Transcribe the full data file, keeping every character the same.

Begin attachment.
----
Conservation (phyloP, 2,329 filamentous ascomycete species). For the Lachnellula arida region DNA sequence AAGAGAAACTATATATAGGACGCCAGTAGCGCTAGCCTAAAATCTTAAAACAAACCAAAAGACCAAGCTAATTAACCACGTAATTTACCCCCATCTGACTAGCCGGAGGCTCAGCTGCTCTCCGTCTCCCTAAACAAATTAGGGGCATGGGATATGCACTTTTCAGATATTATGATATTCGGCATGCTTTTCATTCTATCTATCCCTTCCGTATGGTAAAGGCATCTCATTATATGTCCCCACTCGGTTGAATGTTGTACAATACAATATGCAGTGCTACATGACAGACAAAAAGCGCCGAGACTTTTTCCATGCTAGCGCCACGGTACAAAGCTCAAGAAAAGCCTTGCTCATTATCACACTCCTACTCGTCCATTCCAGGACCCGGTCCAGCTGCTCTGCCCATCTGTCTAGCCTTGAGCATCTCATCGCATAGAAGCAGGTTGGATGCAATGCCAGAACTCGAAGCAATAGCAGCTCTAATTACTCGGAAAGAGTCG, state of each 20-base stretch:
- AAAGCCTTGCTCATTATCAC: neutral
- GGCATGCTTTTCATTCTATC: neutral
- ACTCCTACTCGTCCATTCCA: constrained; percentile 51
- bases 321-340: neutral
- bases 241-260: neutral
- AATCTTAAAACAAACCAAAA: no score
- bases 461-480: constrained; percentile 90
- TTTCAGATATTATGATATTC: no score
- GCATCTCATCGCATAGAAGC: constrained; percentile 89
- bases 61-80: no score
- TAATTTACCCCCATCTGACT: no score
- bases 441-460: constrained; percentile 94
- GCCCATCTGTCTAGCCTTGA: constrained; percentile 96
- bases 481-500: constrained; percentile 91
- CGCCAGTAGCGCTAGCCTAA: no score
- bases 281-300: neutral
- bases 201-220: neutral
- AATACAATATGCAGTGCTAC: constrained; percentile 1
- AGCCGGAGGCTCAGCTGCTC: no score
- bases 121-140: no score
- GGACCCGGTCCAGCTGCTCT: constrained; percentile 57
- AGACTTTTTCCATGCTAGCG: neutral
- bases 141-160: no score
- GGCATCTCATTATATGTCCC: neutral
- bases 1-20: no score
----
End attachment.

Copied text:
Conservation (phyloP, 2,329 filamentous ascomycete species). For the Lachnellula arida region DNA sequence AAGAGAAACTATATATAGGACGCCAGTAGCGCTAGCCTAAAATCTTAAAACAAACCAAAAGACCAAGCTAATTAACCACGTAATTTACCCCCATCTGACTAGCCGGAGGCTCAGCTGCTCTCCGTCTCCCTAAACAAATTAGGGGCATGGGATATGCACTTTTCAGATATTATGATATTCGGCATGCTTTTCATTCTATCTATCCCTTCCGTATGGTAAAGGCATCTCATTATATGTCCCCACTCGGTTGAATGTTGTACAATACAATATGCAGTGCTACATGACAGACAAAAAGCGCCGAGACTTTTTCCATGCTAGCGCCACGGTACAAAGCTCAAGAAAAGCCTTGCTCATTATCACACTCCTACTCGTCCATTCCAGGACCCGGTCCAGCTGCTCTGCCCATCTGTCTAGCCTTGAGCATCTCATCGCATAGAAGCAGGTTGGATGCAATGCCAGAACTCGAAGCAATAGCAGCTCTAATTACTCGGAAAGAGTCG, state of each 20-base stretch:
- AAAGCCTTGCTCATTATCAC: neutral
- GGCATGCTTTTCATTCTATC: neutral
- ACTCCTACTCGTCCATTCCA: constrained; percentile 51
- bases 321-340: neutral
- bases 241-260: neutral
- AATCTTAAAACAAACCAAAA: no score
- bases 461-480: constrained; percentile 90
- TTTCAGATATTATGATATTC: no score
- GCATCTCATCGCATAGAAGC: constrained; percentile 89
- bases 61-80: no score
- TAATTTACCCCCATCTGACT: no score
- bases 441-460: constrained; percentile 94
- GCCCATCTGTCTAGCCTTGA: constrained; percentile 96
- bases 481-500: constrained; percentile 91
- CGCCAGTAGCGCTAGCCTAA: no score
- bases 281-300: neutral
- bases 201-220: neutral
- AATACAATATGCAGTGCTAC: constrained; percentile 1
- AGCCGGAGGCTCAGCTGCTC: no score
- bases 121-140: no score
- GGACCCGGTCCAGCTGCTCT: constrained; percentile 57
- AGACTTTTTCCATGCTAGCG: neutral
- bases 141-160: no score
- GGCATCTCATTATATGTCCC: neutral
- bases 1-20: no score